TABLE 5: Component matrix for personal improvement component

In Table 5, the component with factor loadings above 0.5 for each statement, the eigenvalue and percentage variance for the component are shown. The component has an eigenvalue greater than 1, and the cumulative percentage of variance for the component explains 58.66% of the total variance. The Cronbach’s alpha indicates that there is internal consistency between the statements.

All the statements with high factor loadings, Q41, Q42, Q43, Q44, Q45, Q46, Q47, Q49, Q51 and Q53, are only one component. Q41, Q42, Q43, Q44 and Q45 relate to farmers keeping up-to-date in their field of business by making proactive decisions to learn and apply the relevant skills and knowledge. Due to the rapid expansion in agricultural technologies, this is a critical part of farming. Changing weather and climate patterns, together with increasing input costs, force farmers to apply new skills so as to enable them to continue producing. Q51 states that a farmer should be able to identify his or her strengths and weaknesses to match them with opportunities and threats, which also relates to Q53 in recognising shortcomings and finding ways to work on them. Farmers need to employ knowledgeable advisors where they have shortcomings, should they are not able to learn the skills needed. Maintaining a positive attitude and high energy levels will help with learning and adapting a new skill into day-to-day living, so that the skill can be mastered. This is essential in an expanding market. Q46, Q47 and Q49 all measure the level of optimal performance required to be successful. The factors included in the component relate to the capabilities of the farmers to encourage confidence and deal with difficulties; thus this component is called support competencies.

Entrepreneurial competencies scoring: Figure 2 shows the distribution of the entrepreneurial competencies identified by the factor analysis of the farmers between the lower, mean and upper values. The lower and upper values are indicated by the lines to show the spread, while the histogram indicates the mean values of the competencies. In order to make the figures easier to interpret, the average scores were converted into percentages in order to compare the different competencies with each other.

FIGURE 2: Distribution of scores for entrepreneurial competencies among the farmers

Figure 2 shows that all of the competencies identified for the farmers are near the upper bound (higher end of the distribution), with all of the average scores being above 70%. The weakest average score identified is in opportunity competencies, indicating the greatest room for improvement lies there. Commitment competencies (91%) represent the strongest competencies identified, followed by operational competencies (87%). Both of these competencies have average scores above 85%, which still leaves room for improvement.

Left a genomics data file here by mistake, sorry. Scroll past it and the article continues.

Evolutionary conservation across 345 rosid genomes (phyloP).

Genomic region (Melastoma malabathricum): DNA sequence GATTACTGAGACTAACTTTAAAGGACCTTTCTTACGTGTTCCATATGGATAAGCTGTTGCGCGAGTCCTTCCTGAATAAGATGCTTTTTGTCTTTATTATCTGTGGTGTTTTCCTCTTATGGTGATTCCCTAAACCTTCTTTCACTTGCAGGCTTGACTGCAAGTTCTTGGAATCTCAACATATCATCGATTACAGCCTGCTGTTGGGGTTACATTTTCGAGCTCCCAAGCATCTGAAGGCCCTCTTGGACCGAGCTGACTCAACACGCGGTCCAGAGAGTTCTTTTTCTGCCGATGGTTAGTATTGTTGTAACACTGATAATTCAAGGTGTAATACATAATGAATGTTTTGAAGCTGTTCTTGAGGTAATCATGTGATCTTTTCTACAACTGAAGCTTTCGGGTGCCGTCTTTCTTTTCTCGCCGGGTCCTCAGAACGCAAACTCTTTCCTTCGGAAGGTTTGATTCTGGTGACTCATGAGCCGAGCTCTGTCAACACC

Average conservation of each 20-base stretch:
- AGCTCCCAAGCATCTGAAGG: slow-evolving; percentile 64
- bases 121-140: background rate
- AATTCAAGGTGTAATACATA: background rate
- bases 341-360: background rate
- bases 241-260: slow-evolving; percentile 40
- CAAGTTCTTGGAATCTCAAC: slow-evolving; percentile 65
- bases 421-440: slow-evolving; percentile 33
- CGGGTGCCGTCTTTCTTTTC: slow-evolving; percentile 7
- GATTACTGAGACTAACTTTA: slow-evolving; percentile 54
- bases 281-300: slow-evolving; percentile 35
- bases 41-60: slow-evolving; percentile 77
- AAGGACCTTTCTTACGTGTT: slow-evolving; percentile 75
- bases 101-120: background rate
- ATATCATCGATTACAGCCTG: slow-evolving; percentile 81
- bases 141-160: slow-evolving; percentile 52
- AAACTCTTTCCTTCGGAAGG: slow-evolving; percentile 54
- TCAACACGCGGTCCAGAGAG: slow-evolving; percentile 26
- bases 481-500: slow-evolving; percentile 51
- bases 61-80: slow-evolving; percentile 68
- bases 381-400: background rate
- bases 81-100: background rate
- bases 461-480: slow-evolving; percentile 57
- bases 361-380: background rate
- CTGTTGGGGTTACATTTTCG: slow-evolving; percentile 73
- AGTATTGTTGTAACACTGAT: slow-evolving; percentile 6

As the opportunity scores are higher, this is an indication that the farmers’ behaviour does indeed illustrate that they are actively seeking new opportunities. These new opportunities can be used as strategies to increase their market, production, efficiency or to decrease production costs, thus positively benefiting their financial performance. The results correspond with the literature, where Vik and McElwee (2011) state that in the changing agricultural markets, the identification of new opportunities is an essential requirement for farmers. However, compared with the other entrepreneurial competencies, opportunity competencies has the lowest average score, indicating room for improvement through identifying new opportunities, such as vertical or horizontal integration in the market, or decreasing input costs by searching for new vendors.

In terms of the relationship competencies, the average scores for the farmers were above 80%, illustrating that the farmers’ behaviour is tending towards negotiating, interactions and personal networks with others, as well as showing their ability to take reasonable job risks. The use of these relationship behaviours in their day-to-day business may open doors to new opportunities in terms of reasonable risk, as well as improving the farmers’ abilities to negotiate. Farmers are considered to be price-takers, although they are still able to negotiate the terms of delivery or transport cost to ensure that they receive the most out of their product. This links with interacting with others and creating a personal network.

The higher scores for the conceptual competencies highlight the fact that the farmers think conceptually about how they analyse problems. This indicates that a farmer’s behaviour reflects the focus on his or her decision-making ability. The results indicate that farmers do indeed have the ability to analyse, assess and react to situations. Problems can occur at different stages in the dynamic agricultural sector and farmers need to take their time in thinking about what they need to achieve and what decisions need to be made in order to achieve their goals. Thus, the farmers conceptualise the way they think about and analyse problems. This relates to the literature where conceptual thinking is concerned with decision-making in regard to innovation, risk, problems and seeking possible solutions.

Operational competencies relate to the way a farmer organises his or her business operations. These competencies form part of the underlying competencies of organising competencies, which are directly aimed at the operational part of organising. The high average score greater than 85% indicates that the farmer’s behaviour is focused on the operations of the business. Most farmers are ‘hands-on’ with the day-to-day running of the business, which links to why these competencies have a high score. Farmers need to be present in coordinating tasks and making sure that the appropriate resources are used in order for the tasks to be completed correctly. Therefore, this behaviour indicates that the strategy of the farmer is to ‘run’ the farm.